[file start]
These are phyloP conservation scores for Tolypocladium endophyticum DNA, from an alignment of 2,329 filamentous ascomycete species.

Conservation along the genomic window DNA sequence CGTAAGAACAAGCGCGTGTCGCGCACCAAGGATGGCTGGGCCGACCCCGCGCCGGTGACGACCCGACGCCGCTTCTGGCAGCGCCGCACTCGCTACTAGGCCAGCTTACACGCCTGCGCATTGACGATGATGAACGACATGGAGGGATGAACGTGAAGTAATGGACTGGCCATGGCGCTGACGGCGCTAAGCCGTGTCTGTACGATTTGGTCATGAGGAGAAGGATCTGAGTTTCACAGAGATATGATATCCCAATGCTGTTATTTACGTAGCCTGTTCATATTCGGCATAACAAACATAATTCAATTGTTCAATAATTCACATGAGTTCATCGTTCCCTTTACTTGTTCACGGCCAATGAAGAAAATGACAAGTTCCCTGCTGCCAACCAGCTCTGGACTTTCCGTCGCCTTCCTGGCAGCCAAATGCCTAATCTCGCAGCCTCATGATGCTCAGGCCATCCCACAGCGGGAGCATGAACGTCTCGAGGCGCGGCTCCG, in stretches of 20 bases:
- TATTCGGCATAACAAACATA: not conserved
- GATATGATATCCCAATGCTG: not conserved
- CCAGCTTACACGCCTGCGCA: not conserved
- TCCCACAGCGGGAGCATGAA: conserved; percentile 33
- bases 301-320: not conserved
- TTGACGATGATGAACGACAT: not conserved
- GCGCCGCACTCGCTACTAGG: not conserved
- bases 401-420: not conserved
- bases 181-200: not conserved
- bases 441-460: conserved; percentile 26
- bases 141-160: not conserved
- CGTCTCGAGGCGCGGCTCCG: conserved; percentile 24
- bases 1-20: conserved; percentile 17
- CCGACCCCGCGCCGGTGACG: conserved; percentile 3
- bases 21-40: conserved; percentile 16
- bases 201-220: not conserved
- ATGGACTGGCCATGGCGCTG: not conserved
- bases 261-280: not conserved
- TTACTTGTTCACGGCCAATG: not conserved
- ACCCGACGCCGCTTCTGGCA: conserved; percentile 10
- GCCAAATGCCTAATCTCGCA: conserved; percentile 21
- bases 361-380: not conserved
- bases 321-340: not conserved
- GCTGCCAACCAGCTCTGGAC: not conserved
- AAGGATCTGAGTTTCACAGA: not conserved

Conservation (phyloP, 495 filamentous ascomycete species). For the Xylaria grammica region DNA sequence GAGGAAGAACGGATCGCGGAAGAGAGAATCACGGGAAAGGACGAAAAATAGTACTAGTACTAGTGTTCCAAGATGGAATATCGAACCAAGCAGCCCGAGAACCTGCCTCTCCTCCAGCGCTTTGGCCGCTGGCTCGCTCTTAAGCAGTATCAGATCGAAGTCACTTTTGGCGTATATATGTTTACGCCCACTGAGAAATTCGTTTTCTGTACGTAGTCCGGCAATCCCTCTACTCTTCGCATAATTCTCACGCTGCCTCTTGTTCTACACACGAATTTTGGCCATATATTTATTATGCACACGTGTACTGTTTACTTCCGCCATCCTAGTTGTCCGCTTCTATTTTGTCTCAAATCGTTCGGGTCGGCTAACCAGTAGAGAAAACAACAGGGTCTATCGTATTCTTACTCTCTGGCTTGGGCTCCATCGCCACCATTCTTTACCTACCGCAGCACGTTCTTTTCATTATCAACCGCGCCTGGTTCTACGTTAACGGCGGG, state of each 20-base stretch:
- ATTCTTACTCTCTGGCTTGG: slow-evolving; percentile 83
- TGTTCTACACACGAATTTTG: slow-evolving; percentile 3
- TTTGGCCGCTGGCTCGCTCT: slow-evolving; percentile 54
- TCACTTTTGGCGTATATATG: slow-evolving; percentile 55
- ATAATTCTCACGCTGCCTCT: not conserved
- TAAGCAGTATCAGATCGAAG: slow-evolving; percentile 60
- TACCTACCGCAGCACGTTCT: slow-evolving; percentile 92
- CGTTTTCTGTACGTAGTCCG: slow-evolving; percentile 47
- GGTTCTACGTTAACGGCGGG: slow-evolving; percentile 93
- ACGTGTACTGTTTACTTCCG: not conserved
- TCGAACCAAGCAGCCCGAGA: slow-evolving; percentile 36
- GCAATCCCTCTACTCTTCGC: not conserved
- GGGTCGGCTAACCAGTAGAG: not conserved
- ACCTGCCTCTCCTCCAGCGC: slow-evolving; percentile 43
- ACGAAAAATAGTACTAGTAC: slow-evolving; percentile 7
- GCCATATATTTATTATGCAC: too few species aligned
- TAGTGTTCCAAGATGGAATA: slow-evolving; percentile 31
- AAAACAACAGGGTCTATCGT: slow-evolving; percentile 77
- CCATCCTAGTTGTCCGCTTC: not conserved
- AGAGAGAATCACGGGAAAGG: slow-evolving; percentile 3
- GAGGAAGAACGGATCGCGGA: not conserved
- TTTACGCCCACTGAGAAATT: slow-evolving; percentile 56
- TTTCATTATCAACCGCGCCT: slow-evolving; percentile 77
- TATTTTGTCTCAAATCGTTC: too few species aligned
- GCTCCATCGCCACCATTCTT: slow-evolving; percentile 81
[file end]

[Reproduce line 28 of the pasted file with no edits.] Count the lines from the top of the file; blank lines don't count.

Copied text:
Conservation (phyloP, 495 filamentous ascomycete species). For the Xylaria grammica region DNA sequence GAGGAAGAACGGATCGCGGAAGAGAGAATCACGGGAAAGGACGAAAAATAGTACTAGTACTAGTGTTCCAAGATGGAATATCGAACCAAGCAGCCCGAGAACCTGCCTCTCCTCCAGCGCTTTGGCCGCTGGCTCGCTCTTAAGCAGTATCAGATCGAAGTCACTTTTGGCGTATATATGTTTACGCCCACTGAGAAATTCGTTTTCTGTACGTAGTCCGGCAATCCCTCTACTCTTCGCATAATTCTCACGCTGCCTCTTGTTCTACACACGAATTTTGGCCATATATTTATTATGCACACGTGTACTGTTTACTTCCGCCATCCTAGTTGTCCGCTTCTATTTTGTCTCAAATCGTTCGGGTCGGCTAACCAGTAGAGAAAACAACAGGGTCTATCGTATTCTTACTCTCTGGCTTGGGCTCCATCGCCACCATTCTTTACCTACCGCAGCACGTTCTTTTCATTATCAACCGCGCCTGGTTCTACGTTAACGGCGGG, state of each 20-base stretch: